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Published on December 12th, 2013 | by Gary Mullen

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Blog: The State Of Digital Vs Retail Pricing

There has been a lot of complaints over the recent days regarding MS and Sony pricing on digital software. Microsoft have now increased the prices of there digital games to £50 in the UK (which is about the same as the shop price the now) while Sony are in a similar situation with PSN prices almost the same RRP. Gamers are not happy.

This has caused a lot of people to jump on the bandwagon saying that this is wrong. That big companies shouldn’t be charging this much and they’re just in it for quick earn. But have they ever stopped to wonder what the real answer is?

Could it be more about helping out the retailers who in turn advertise there products to the market? How much of a plus is the physical market to Sony and Microsoft?

Next time you are in your local high street take a walk into your local Game or similar store and compare the Xbox One/ PS4 section next to the PC section (if there is a PC section at all)! Now ask yourself why this is the case? Has PC gaming become such a non-event compared to consoles that we no longer need stock of games, or has Valve’s Steam taken over the market?

The harshness of the price point on physical games means Game and such cannot compete with PC digital distributor Steam. Stores have too many overheads (renting a shop, moving stock and hiring staff) compared to Steam who basically just need servers and bandwidth. Tes supermarkets can sometimes go head to head with these low prices but this comes at a cost. Asda and Tesco have sold many gaming products at a loss to get you into the store in the hope you buy other things however gaming shops don’t have this option as they sell …well games.

Some of you will say you don’t care if the high street/Gaming shops die and want a full digital market as it’s cheaper for you, however how many of you went to pick up you Xbox One or Playstation 4 at midnight at a local gaming store? If the physical market for gaming dies then how do you expect to get your next console? Truth is you need to sit and wait on the postman bringing your order.

I know what you are thinking, gaming shops may vanish but you just turn round and say “I can just go to the supermarket”. I would argue the reduce demand for physical products (i.e. less shops – as the shops can only hold so many at a time) would push the price of the goods up higher and become not worth the hassle for the big supermarkets who may one day end up digital only if the rest of the high street goes too!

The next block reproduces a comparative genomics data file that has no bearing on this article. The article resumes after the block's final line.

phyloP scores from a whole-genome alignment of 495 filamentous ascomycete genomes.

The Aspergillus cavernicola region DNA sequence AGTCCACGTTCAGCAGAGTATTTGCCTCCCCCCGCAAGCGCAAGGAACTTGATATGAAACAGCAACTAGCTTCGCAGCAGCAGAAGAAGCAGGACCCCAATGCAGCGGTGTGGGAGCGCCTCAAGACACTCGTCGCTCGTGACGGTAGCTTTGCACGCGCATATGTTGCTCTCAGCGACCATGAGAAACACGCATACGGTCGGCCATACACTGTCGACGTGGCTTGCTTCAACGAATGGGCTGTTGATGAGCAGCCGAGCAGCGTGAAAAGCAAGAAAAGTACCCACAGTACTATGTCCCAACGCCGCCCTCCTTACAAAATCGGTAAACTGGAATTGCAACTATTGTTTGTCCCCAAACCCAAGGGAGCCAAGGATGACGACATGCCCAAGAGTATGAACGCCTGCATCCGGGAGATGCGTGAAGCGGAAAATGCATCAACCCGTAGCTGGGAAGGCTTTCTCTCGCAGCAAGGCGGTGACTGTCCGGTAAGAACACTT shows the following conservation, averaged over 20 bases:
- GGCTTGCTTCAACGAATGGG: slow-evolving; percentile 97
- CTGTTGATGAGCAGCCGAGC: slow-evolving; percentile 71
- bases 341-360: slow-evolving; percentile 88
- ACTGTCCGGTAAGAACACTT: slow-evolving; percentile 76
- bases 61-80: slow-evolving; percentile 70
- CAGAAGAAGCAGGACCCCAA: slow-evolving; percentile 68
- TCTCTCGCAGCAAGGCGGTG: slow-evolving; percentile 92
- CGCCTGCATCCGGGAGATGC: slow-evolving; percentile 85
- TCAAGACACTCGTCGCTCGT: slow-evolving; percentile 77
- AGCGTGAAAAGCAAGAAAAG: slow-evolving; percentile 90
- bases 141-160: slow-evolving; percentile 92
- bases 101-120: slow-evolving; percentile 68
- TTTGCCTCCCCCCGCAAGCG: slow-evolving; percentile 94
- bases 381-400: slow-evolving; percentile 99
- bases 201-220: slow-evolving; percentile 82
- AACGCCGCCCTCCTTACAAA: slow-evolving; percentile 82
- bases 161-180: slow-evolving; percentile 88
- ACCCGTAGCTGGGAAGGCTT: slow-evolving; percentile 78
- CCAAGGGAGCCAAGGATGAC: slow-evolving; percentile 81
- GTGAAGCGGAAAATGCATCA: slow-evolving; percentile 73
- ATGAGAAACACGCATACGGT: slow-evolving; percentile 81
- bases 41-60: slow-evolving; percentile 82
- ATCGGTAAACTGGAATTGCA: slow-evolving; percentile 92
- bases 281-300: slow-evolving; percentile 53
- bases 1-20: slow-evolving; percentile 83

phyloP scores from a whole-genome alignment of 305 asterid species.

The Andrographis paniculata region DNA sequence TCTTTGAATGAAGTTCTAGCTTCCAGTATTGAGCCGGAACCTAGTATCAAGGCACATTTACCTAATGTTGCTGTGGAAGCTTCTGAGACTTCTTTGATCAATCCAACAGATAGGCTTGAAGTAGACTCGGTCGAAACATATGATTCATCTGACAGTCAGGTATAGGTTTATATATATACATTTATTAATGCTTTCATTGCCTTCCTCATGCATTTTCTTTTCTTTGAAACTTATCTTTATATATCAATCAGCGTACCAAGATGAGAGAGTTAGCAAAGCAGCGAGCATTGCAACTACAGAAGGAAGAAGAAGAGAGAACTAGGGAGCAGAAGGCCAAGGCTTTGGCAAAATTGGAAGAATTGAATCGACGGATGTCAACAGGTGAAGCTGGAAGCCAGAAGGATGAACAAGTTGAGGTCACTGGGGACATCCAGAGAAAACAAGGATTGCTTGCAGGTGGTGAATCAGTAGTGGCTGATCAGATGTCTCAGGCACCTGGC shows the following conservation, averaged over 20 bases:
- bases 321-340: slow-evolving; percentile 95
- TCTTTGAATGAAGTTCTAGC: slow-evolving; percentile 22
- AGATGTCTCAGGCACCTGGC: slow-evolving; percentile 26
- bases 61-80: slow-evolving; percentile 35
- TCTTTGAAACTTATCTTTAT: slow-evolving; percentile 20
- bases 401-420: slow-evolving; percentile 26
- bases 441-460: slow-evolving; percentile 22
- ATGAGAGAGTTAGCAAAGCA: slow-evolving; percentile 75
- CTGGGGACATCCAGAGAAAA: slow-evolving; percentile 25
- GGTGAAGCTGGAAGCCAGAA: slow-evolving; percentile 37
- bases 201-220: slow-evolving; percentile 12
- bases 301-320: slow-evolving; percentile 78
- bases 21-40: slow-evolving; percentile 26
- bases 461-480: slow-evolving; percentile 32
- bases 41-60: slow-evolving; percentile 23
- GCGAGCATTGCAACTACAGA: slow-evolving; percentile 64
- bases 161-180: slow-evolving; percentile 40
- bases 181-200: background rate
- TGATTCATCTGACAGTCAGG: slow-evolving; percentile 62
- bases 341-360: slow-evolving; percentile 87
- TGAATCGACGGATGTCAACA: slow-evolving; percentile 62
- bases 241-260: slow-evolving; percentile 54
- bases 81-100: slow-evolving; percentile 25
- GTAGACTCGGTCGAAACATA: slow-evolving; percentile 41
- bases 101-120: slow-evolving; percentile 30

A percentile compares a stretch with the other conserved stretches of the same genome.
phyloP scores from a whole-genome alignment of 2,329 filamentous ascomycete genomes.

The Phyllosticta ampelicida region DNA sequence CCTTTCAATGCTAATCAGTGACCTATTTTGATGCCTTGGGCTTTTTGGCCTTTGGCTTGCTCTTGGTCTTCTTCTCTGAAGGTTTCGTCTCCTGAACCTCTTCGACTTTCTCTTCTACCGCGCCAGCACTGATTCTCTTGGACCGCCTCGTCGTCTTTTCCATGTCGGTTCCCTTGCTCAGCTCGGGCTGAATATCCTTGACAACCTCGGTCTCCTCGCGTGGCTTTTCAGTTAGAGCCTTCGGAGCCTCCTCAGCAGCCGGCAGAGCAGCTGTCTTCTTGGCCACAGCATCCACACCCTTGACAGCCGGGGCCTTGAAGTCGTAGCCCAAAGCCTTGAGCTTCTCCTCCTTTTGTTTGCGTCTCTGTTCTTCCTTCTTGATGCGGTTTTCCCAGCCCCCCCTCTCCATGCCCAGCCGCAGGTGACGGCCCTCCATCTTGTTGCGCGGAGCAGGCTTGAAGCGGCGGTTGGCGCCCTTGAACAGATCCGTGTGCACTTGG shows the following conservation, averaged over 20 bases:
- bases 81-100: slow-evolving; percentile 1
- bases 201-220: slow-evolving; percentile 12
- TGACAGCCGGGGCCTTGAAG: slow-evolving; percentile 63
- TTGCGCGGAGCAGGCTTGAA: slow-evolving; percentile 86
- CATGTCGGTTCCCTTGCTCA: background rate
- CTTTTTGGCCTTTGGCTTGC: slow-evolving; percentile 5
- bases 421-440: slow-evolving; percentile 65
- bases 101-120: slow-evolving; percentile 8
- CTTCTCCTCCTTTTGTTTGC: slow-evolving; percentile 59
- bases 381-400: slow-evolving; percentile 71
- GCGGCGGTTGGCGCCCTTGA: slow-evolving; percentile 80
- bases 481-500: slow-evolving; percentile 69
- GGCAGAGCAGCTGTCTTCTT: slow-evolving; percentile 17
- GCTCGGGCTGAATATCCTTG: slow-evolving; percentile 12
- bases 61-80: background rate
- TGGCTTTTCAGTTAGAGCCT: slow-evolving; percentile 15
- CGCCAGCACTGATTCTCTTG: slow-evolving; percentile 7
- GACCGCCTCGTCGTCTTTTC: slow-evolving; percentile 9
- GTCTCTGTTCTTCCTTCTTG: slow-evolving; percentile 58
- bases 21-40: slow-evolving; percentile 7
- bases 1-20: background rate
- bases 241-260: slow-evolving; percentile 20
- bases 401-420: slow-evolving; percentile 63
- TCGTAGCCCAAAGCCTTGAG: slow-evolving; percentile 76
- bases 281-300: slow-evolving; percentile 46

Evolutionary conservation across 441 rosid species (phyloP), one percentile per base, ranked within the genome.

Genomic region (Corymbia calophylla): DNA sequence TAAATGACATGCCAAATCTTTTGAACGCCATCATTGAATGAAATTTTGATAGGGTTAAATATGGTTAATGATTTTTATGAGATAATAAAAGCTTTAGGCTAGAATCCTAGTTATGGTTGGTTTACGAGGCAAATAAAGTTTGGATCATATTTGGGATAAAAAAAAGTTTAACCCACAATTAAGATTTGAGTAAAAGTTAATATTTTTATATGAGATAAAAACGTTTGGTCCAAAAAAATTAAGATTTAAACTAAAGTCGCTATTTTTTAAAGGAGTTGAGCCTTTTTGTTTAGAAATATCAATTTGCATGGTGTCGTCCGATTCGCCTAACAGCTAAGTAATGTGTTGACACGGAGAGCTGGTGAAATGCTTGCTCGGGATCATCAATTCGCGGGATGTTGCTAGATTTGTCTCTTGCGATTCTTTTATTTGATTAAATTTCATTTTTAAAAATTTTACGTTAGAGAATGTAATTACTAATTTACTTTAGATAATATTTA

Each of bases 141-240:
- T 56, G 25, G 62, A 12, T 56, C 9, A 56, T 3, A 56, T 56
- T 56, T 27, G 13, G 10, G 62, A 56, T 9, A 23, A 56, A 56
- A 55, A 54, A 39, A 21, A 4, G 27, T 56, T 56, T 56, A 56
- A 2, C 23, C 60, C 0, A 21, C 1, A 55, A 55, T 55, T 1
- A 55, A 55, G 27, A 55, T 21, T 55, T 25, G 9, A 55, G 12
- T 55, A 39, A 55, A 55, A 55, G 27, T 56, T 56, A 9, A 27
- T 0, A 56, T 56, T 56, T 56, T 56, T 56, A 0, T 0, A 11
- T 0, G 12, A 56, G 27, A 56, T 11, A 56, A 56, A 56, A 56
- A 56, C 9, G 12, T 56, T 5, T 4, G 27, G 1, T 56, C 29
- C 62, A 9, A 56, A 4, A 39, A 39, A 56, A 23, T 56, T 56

What do you think? Do you prefer buying digital for price or convenience instead or venturing out to queue in the cold at midnight for the latest releases? What about second hand? With the dropping of “passes”, do you prefer buying from online retailers?

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About the Author

Gary Mullen is an avid gamer from the days of C64 up to the latest generation of consoles/computers, for him the most important part of a game is the plot and storyline that drag you in and where you can't stop playing the game till the ending however the exception for the rule is his love of tycoon style games where he has spent far too many hours building his perfect theme park/water park/hospital/prison and so on! He has studied and currently works in the IT support industry with a wide range of IT technology exposure.



One Response to Blog: The State Of Digital Vs Retail Pricing

  1. James Hart says:

    Being a PC only guy now, I don’t miss physical media at all that I had when I had my consoles (and the old days of PC). Yes, there is no sell on option, but that is totally offset with the incredible offers. To pick some examples, I had Skyrim for £7, Borderlands 2 for £5 and before launch, I had Bioshock Infinite and Tomb Raider for less than £20.

    Although PC is now generally mainly digital, that hasn’t caused prices to shoot up as some might expect. Yeah, at launch, services like Steam charge full price, but you usually get at least 1 other that has an offer and there are numerous very good quality digital distributors now, so competition is good.

    This is the problem with consoles, they are closed platforms where Microsoft and Sony totally dictate what happens. That’s why you get bonkers prices like £50 for new games, or £30 for a game that’s already been out a year or two. Digital will bring about huge ease of use on them like it has on PC, but to have fair pricing is nothing but a dream in my opinion, as monopolies are never good for any industry.

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